Coronavirus hits jobs again, 140k jobs lost in December
The jobs crisis continues to spiral as the virus rages out of control. | Rogelio V. Solis/AP

WASHINGTON—The national coronavirus pandemic has hit workers’ jobs again. The Bureau of Labor Statistics reported on Jan. 8 that companies shed a net of 140,000 jobs in December. The U.S. ended 2020 with a 6.7% jobless rate, compared to 3.6% in Dec. 2019.

But those jobs numbers actually understate the virus’s impact. And the day before BLS released the data, the country’s daily death toll set a record of 4,085.

That’s because the regular jobless report captures an economic portrait from mid-December, but the weekly unemployment insurance claims report, issued Jan. 7, showed 19.177 million (13.1%) of the nation’s 146.534 million workers received state or federal jobless aid as of mid-December.

Another 2.239 million workers sought state or federal jobless aid in the weeks ending Dec. 26 and Jan. 2, that weekly claims report said. They have yet to get it.

The monthly report showed 10.736 million people were jobless in early December, 8,000 more than the month before. Another 115,000 dropped out of the workforce that month. By contrast, before the pandemic hit, 5.844 million people were jobless in Dec. 2019. And 95.6 million people were out of the workforce that month. Now 100.66 million are.

The virus hit the restaurant industry particularly hard, again, in December, BLS said. And that’s beside the illnesses and deaths.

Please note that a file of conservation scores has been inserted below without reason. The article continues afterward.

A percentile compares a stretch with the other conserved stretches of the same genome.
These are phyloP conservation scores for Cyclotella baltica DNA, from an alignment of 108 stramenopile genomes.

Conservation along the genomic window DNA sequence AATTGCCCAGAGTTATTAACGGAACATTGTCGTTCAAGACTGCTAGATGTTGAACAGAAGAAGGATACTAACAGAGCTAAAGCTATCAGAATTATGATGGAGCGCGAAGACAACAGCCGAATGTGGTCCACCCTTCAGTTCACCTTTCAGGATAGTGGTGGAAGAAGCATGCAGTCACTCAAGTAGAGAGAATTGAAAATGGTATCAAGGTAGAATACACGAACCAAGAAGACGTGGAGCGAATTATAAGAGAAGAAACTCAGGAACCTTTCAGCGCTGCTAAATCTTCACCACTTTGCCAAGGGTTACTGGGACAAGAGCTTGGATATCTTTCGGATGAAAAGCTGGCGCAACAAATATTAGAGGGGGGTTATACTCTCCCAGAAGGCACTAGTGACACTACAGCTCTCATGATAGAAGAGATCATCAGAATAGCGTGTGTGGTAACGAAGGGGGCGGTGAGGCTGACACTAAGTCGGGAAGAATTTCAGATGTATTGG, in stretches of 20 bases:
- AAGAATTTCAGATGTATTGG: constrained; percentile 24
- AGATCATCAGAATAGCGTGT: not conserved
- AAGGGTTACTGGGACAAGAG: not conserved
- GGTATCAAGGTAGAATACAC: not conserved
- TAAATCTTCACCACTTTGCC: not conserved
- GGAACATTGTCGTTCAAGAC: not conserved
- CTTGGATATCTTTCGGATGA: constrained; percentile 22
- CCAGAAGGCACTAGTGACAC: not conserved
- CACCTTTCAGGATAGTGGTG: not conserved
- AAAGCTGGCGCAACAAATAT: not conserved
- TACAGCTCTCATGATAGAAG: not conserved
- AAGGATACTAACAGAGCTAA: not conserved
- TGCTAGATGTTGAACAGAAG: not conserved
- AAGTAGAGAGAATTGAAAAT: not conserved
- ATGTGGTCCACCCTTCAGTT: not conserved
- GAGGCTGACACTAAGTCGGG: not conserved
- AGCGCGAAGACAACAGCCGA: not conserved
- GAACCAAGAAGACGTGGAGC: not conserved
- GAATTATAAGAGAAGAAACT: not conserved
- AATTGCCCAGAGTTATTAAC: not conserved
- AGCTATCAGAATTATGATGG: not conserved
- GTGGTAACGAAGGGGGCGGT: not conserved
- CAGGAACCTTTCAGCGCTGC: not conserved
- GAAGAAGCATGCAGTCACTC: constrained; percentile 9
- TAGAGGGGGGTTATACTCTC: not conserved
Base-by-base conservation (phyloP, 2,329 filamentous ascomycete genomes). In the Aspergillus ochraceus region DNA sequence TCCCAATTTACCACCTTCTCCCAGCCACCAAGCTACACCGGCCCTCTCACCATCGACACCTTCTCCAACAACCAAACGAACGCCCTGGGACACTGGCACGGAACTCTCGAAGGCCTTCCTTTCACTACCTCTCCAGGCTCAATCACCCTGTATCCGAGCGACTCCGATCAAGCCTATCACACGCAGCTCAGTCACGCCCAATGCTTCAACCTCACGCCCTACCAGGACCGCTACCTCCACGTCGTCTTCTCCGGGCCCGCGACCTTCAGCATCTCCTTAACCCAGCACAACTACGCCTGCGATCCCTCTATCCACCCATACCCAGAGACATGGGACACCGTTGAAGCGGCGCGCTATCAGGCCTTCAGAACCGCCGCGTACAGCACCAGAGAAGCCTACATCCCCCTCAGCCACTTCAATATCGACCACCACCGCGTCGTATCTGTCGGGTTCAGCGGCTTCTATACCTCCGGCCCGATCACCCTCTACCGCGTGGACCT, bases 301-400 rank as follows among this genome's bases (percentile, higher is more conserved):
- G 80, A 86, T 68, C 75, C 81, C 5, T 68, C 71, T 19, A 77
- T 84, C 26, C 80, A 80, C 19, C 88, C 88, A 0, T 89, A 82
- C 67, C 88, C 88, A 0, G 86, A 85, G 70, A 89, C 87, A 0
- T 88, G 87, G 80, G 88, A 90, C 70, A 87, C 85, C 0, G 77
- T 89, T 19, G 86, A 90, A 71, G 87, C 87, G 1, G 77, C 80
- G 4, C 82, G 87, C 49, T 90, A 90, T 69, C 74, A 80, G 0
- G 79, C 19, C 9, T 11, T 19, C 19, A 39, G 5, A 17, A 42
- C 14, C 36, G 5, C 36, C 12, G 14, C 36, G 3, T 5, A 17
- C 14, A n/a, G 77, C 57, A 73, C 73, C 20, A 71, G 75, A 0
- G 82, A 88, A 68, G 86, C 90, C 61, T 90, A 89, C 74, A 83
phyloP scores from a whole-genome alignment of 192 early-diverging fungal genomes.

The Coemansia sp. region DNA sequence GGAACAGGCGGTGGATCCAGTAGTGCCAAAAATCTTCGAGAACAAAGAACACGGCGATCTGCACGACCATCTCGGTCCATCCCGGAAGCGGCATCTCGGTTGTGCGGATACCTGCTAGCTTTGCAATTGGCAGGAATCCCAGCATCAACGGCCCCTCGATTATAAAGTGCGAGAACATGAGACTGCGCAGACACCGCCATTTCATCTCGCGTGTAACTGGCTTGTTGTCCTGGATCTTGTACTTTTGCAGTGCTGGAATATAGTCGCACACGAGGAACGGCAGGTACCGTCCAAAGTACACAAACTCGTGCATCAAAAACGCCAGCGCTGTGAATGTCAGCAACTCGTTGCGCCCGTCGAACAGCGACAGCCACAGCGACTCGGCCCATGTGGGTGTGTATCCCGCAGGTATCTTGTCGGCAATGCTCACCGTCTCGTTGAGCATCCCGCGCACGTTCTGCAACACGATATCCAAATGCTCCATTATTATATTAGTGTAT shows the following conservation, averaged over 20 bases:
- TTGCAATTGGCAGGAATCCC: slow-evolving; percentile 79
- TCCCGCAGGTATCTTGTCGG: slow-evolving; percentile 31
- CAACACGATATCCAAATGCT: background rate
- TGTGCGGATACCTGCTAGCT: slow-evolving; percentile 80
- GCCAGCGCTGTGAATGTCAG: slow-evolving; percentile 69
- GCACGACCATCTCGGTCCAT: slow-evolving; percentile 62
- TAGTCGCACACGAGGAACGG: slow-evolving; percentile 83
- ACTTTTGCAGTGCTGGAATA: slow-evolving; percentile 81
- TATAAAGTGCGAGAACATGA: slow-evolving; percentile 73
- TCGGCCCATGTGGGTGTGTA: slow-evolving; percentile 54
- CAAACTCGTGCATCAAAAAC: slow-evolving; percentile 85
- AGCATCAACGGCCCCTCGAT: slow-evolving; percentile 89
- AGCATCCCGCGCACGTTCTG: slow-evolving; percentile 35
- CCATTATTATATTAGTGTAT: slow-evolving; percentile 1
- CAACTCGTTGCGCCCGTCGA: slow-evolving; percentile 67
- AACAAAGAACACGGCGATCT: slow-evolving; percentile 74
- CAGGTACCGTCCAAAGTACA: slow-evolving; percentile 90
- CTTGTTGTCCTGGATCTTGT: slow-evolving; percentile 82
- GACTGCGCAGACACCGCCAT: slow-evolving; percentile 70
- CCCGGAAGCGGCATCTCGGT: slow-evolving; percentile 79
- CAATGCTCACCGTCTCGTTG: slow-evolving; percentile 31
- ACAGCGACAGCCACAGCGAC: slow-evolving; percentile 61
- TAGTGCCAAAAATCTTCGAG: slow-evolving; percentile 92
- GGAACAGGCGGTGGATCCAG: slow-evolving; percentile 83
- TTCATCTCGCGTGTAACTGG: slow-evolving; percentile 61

As of 8:30 am on Jan. 8, 21,585,630 people tested positive since the pandemic was first declared on March 13, 2020, and 365,539 have died. Just on the day of that weekly jobless claims report, 274,403 tested positive and those 4,085 previously sick died.

To put those numbers in perspective, the total number who’ve tested positive since the pandemic began exceeds, by 90,000, the populations of the nation’s six largest cities—New York, Los Angeles, Chicago, Houston, Phoenix, and Philadelphia—combined. The cumulative death toll equals all of Anaheim, Calif., plus 15,000 people.

The December jobs report shows the pandemic hit hotels, restaurants, and bars hardest. They reported letting almost half a million workers go that month. The data would have been even worse if construction (+51,000 jobs), factories (+38,000), and couriers and messengers +37,000) hadn’t added jobs in December.

Big losses occurred in other sectors. One was mass transit. Those systems cut 9,000 jobs in December and 128,000—one of every four—in a year. Another was state and local governments. They dumped a combined 51,000 jobs, all in state higher education and local governments, in December. For the year, they’re down 1.35 million.


CONTRIBUTOR

Mark Gruenberg
Mark Gruenberg

Mark Gruenberg is head of the Washington, D.C., bureau of People's World. He is also the editor of Press Associates Inc. (PAI), a union news service in Washington, D.C. that he has headed since 1999. Previously, he worked as Washington correspondent for the Ottaway News Service, as Port Jervis bureau chief for the Middletown, NY Times Herald Record, and as a researcher and writer for Congressional Quarterly. Mark obtained his BA in public policy from the University of Chicago and worked as the University of Chicago correspondent for the Chicago Daily News.

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